-- Brisenia Flores arrived in her rural Arivaca, Arizona, home with her parents, Raul Flores and Gina Gonzales, on the evening of May 29, 2009.
The family had spent the day shopping for Brisenia's new shoes about 60 miles northeast in Tucson, her mother testified this week. The 9-year-old girl had just finished the third grade and needed the shoes for summer camp that was about to start, her mom told jurors.
Brisenia went to bed on a couch in the living room so she could sleep with her dog, which wasn't allowed in her room. She fell asleep watching television as her parents slept in their bedroom.
A few hours later, she opened her eyes to the sight of her father, lying on the opposite couch. He had been shot in the chest and was choking on his own blood, her mom testified. Her mother was bleeding on the floor, a gunshot wound to her leg. The little girl was startled and cried out to intruders in her home, "Why did you shoot my mom?"
Gonzales described that scene to jurors in a Tucson courthouse this week in the capital murder trial of Shawna Forde, accused of being the ringleader of the fatal raid in the early hours of May 30. The trial, now in its second week, could last through the rest of the month.
Gonzales testified that four people knocked on the door, claiming to be law enforcement and border patrol. They said the house was surrounded because they had information that the family was harboring fugitives. Gonzales said her husband opened the door and allowed them inside, but they knew immediately that the people entering were not law enforcement at all.
She described a short, heavyset woman, a "super- tall" white male and two other Spanish-speaking men as the people in her home.
Gonzales says that after a short struggle, the tall man shot her husband several times in the stomach and chest before turning the gun on her. She was shot in the leg and fell to the floor when she heard her husband choking on his own blood. She says he could hear the gunman reassure Brisenia, who was awakened by the blasts of the weapon, that she wouldn't be hurt.
"She was really scared. Her voice was shaking," Gonzales cried as she testified in the witness stand. "I know she's crying and really scared."
Gonzales says her daughter began to question why her mother and father were shot when the gunman reloaded his weapon. "I can hear her say 'Please don't shoot me,' " Gonzales said, wiping away tears and sobbing.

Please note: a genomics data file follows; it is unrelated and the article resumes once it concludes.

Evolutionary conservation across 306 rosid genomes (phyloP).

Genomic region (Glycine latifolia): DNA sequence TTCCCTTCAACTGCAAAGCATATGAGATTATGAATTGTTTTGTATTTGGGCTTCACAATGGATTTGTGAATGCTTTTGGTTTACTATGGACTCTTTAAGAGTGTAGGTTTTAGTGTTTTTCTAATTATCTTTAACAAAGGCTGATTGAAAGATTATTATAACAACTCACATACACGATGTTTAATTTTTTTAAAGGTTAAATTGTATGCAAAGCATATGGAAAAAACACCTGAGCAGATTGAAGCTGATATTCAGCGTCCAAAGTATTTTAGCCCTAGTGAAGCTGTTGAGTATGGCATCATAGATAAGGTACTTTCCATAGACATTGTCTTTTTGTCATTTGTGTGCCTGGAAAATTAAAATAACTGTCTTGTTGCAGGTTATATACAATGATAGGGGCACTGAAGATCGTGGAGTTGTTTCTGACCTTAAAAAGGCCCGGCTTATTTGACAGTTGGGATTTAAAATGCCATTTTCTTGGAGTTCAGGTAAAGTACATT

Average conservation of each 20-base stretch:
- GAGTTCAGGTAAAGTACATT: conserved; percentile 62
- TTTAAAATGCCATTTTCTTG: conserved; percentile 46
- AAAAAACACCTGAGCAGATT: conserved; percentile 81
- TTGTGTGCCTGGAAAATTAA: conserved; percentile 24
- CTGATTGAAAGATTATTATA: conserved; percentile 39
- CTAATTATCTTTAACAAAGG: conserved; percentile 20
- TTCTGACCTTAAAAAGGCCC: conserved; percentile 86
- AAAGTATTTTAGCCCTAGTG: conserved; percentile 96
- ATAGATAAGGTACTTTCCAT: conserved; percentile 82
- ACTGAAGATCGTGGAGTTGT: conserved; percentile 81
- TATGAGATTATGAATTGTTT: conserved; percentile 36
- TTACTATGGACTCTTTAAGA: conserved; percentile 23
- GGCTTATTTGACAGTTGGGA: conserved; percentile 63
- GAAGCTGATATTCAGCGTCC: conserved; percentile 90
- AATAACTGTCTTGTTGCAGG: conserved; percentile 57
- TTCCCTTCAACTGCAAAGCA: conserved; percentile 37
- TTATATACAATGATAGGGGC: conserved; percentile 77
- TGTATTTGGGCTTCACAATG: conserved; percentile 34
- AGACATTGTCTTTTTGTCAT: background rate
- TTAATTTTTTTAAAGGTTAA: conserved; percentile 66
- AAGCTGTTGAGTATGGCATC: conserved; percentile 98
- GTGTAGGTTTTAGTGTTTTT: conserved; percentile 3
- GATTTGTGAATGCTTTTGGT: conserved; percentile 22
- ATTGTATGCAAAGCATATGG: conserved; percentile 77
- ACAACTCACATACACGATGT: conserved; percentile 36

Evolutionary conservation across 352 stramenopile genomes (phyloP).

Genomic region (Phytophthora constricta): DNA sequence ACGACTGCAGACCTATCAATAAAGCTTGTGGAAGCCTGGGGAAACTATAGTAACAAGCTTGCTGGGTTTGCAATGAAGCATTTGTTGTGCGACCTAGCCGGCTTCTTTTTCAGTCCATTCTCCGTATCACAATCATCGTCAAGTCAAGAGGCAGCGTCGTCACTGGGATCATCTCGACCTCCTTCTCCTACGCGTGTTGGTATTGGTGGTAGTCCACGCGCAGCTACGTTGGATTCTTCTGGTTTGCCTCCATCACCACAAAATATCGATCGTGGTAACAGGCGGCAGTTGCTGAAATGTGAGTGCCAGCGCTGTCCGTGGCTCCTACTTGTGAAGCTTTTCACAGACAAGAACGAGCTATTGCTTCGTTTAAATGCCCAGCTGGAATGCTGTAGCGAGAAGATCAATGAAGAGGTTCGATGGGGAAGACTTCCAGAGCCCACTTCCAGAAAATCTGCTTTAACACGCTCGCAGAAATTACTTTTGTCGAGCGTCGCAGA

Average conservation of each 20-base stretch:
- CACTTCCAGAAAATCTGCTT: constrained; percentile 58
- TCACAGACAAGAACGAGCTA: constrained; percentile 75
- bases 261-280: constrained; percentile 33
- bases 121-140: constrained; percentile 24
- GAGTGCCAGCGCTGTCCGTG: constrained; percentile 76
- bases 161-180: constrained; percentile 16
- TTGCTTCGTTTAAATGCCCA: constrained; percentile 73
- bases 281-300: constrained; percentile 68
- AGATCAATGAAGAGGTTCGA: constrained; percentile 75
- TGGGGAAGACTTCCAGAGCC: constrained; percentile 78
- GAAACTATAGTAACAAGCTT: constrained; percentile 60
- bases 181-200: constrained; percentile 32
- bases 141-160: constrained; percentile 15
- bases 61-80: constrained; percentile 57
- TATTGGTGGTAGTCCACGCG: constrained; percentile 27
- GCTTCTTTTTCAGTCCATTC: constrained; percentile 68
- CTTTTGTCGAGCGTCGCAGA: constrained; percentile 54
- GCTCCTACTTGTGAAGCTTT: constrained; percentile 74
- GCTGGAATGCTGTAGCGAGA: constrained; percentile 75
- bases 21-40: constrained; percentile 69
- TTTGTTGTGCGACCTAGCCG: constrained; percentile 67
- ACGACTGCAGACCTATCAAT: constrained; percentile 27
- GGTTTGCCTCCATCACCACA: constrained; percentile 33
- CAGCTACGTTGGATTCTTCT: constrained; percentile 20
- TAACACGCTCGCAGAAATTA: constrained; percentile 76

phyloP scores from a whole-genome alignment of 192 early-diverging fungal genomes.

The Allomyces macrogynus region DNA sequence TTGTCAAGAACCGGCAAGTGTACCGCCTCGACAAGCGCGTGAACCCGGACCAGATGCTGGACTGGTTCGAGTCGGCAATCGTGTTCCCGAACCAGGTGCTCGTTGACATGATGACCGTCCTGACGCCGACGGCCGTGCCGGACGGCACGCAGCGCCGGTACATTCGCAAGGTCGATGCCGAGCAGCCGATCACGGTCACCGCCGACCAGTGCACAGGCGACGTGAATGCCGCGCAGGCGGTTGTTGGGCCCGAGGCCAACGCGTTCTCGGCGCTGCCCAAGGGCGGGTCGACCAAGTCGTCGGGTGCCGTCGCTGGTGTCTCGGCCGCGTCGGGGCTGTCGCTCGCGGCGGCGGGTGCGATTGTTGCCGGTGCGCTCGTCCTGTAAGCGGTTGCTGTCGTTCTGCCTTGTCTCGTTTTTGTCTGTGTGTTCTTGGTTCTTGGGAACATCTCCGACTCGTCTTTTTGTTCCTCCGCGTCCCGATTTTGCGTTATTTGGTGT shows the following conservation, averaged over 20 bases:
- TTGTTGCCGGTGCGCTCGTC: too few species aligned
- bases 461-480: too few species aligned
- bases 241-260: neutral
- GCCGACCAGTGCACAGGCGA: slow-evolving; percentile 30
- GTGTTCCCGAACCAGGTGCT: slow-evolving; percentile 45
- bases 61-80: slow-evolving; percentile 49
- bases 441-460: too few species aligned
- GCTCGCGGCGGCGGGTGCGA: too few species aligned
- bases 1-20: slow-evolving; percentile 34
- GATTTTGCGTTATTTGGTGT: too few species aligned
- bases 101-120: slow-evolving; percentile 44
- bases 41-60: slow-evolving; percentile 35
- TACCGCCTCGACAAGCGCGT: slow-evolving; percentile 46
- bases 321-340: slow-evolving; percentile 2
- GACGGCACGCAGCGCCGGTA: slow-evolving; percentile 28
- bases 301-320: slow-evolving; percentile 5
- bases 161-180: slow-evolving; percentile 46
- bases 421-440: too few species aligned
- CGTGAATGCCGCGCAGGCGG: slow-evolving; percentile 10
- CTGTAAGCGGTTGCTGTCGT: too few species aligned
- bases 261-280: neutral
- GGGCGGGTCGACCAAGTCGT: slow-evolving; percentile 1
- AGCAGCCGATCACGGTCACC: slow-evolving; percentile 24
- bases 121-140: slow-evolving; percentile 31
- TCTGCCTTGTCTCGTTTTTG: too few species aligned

The gunman paid no attention to her pleas and fired two shots into Brisenia's head, causing the girl to fly back on the couch, Gonzales recounted. She said she could hear her daughter struggling to breathe as the intruders began to steal items and leave the home. Gonzalez made her way to a weapon her husband kept in the kitchen and called 911.
The emergency call recorded the moment that the intruders re-entered the home, realizing that Gonzales was still alive. A series of gunshots can be heard as Gonzales fires the weapon in self-defense. One of the intruders was shot before they all left the home.
Flores and his young daughter, who just minutes before had been sleeping peacefully on the couch, were both dead.
Prosecutors say Forde, a vigilante anti-illegal immigration activist, was not only the woman described in the home but was also the ringleader of the home invasion and murder.
Forde was once a member of the Minuteman Civil Defense Corps before being removed from the group for what members described to CNN as unstable behavior.
Saying the federal government has failed to secure America's borders, the Minuteman group took the job on itself and claims that its mission is to employ "civil protest, demonstration, and political lobbying" in protecting borders.
She formed a splinter group, Minutemen American Defense, and patrolled the Arizona-Mexico border armed with weapons. She led protests about the dangers and criminal activity along the porous border.
Prosecutors say Forde planned the raid and the murders in an elaborate plan to steal drugs, weapons and money to help fund her new anti-illegal immigration group. They allege that her accomplices were Jason Bush and Albert Gaxiola.
Bush, who is said to have been the gunman, was the national director of operations for the Minutemen American Defense. It's claimed that Forde brought Gaxiola into the plan to raid the home because he had inside knowledge that Raul Flores had drugs in the home. Flores had a history of drug-related offenses, but no drugs were found in the home.
During opening statements, the state laid out the case against Forde, who has pleaded not guilty. Prosecutors allege that jewelry taken from the home was found in Forde's possession, blood from the scene and a van used in the robbery came from Jason Bush and that text messages sent from a phone registered to Forde implicate her in the crime.
All three are charged with first-degree murder. If convicted, Forde will face the death penalty. Bush's trial is scheduled for March, and Gaxiola is set to go on trial in June.